The crowd that showed up for the Hawaii-based reggae artist's Fort Lauderdale show at Culture Room was the perfect combination of cool, calm, and collected. No scene kids. No ravers. Just a bunch of 20-, 30-, and 40-somethings chilling to some Island-style, R&B-inflected reggae.
Since hitting the number-one spot on the reggae charts with his second studio album, Backyard Boogie, Jerry “J Boog” Afemata has been on a touring frenzy, supporting The Green and even doing a recent run with Soja. In March, J Boog set out to headline his own Keep Di Road Dusty tour, for which he'll be hitting 16 states with 30 shows, playing alongside Hawaii’s Inna Vision, as well as Westafa. The tour has traveled down the East Coast, with several stops in Florida, and it will continue to California, Nevada, Utah, and Colorado before — after a week playing across the Midwest — ending in Vermont.
On Friday, the South Florida gig was slated to start at 7:30 p.m., but the stage — and a majority of the main room — remained empty until about 8:30 p.m., when opening act Inna Vision finally stepped out. This energetic trio, consisting of lead singer Koa Lopes, drummer Calvin Canha, and guitarist Kama Kane immediately set the tone for the evening, asking the crowd if they were ready to rock out to some reggae.
"Where are all my Bob Marley fans tonight? Let's see everybody's hands in the air,” Lopes said. "We've got one life to live. Let’s make it a good one."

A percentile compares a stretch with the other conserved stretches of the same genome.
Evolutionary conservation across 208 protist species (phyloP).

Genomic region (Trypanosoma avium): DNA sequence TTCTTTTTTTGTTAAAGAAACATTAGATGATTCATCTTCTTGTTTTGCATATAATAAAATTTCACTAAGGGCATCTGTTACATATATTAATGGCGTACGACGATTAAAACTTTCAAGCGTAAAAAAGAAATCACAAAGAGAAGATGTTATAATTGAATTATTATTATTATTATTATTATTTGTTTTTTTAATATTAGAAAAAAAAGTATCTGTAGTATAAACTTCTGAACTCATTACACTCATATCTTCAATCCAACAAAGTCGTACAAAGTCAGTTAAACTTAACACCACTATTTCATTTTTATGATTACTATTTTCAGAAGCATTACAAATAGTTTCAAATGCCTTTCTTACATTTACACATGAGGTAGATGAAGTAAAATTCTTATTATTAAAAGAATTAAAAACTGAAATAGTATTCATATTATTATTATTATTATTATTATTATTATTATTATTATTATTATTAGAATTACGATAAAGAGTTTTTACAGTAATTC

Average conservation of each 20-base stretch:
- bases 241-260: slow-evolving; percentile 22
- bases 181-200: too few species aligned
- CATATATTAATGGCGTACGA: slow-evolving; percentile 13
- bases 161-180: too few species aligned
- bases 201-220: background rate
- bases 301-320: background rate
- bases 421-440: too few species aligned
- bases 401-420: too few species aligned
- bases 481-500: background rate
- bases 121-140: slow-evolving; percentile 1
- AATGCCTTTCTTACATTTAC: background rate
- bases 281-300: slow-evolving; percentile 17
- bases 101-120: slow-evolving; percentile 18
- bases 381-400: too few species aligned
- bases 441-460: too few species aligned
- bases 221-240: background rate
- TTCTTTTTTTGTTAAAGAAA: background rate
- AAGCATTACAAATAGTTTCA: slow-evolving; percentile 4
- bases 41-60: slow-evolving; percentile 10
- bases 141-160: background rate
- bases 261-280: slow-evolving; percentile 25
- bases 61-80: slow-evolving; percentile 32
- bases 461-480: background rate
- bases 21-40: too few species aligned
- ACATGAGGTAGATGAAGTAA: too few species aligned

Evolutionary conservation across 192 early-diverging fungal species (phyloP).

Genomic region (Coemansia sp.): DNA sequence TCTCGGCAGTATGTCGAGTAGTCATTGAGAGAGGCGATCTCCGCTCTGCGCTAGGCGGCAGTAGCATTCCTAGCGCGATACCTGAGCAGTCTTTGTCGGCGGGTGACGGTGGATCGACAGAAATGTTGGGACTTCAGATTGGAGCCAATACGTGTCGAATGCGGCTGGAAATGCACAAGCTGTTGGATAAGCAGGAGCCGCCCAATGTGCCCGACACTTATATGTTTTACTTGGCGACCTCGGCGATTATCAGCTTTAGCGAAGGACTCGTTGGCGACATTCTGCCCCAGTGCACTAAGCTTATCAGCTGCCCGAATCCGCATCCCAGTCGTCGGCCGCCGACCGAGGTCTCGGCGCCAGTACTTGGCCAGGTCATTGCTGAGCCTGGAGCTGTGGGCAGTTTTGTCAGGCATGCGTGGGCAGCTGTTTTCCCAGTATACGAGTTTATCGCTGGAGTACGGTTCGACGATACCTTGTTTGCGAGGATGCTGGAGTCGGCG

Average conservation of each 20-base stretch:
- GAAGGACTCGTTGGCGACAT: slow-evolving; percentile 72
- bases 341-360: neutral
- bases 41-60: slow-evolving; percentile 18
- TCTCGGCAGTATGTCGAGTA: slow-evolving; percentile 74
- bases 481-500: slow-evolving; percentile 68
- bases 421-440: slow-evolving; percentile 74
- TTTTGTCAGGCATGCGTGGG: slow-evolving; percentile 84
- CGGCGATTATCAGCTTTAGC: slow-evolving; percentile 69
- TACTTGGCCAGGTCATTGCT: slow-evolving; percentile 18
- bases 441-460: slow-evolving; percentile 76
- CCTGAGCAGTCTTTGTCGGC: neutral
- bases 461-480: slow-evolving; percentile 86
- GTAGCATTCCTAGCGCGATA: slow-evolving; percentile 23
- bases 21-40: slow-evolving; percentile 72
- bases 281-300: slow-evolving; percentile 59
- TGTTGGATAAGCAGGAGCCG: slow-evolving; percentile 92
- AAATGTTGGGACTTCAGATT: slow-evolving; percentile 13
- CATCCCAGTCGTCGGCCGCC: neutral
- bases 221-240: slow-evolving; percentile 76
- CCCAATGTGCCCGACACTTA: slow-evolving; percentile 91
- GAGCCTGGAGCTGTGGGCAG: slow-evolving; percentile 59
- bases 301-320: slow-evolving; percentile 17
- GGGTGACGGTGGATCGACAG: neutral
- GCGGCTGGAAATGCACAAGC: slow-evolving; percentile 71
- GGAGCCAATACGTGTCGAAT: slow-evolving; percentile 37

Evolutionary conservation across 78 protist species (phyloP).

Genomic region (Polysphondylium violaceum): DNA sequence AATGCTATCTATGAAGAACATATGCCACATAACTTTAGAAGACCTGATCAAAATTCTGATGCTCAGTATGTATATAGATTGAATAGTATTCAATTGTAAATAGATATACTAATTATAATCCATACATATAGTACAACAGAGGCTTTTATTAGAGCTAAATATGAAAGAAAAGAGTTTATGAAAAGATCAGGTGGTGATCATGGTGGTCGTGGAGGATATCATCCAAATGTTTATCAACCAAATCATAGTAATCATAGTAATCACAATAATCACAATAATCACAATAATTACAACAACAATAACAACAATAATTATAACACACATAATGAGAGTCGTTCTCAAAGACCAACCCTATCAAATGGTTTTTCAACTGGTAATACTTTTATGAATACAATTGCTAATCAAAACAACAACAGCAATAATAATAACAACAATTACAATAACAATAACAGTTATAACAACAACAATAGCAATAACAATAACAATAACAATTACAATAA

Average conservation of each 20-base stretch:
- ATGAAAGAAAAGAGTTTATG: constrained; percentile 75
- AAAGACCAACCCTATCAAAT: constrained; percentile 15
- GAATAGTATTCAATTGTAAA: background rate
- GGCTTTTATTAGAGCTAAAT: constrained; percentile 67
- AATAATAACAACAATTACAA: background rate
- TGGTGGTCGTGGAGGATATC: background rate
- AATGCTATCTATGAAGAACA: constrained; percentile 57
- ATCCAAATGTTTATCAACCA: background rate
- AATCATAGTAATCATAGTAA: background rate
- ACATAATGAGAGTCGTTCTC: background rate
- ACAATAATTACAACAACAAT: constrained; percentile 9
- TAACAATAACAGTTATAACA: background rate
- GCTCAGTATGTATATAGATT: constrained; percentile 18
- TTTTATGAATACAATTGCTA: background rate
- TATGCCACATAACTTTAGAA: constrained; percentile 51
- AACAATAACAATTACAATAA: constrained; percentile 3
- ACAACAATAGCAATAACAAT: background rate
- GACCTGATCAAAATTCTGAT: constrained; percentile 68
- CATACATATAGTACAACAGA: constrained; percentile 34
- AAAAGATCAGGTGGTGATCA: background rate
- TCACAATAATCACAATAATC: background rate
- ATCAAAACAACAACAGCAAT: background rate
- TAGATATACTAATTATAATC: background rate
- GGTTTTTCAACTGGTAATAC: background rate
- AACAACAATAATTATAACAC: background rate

Known as Maui’s first reggae band, Inna Vision has recorded and released four albums on its independent label, Cultural Vision Maui. During the show, Lopes, Canha, and Kane played a short intro, followed by most of their most popular songs, including “Positive Ions,” “Find a Way,” “East End,” and “Inspiration."
Just after 9 p.m., Afemata took the stage. Not your average reggae artist, the six-foot Samoan came out with the swagger of a gangster and the voice of an angel. The Compton native — who's shared stages with artists like Damian Marley, Ziggy Marley, and Rebelution — delivered an energetic arrived to a suddenly full room and opened with two hit songs off his Backyard Boogie album.
The crowd came alive, as almost everyone in the audience sang along to the uplifting beats of "Sunshine Girl" and "Every Little Thing.” This wasn't the place for moshing, jumping, screaming, or shouting. The fans were chill. Maybe heavily sedated. Or stoned. Yeah, they were probably stoned.
Halfway through the show, Afemata paused to say a few words.
"We've been touring cities back to back, and I thought it was time to take you on a trip back to the garage,” he said. "I'm going to play one of the first songs I ever wrote."
The show cooled down with a few throwback jams from Afemata's early days and a series of tranquil songs off his breakout 2007 album, Hear Me Roar. No one really seemed to know the words to those deep cuts, so the band dropped a few hints to help the more vocal audience members chime in.
When it was all over, everyone moved outside where members of Inna Vision, J Boog, and his entourage mingled with fans in Culture Room's outdoor courtyard, signing merchandise and posing for group pictures. No one wanted to leave, and the crowd wouldn't clear. If only those chill reggae vibes could last forever.
Nicole Danna is a food and music writer covering Broward and Palm Beach counties. Follow her @SoFloNicole.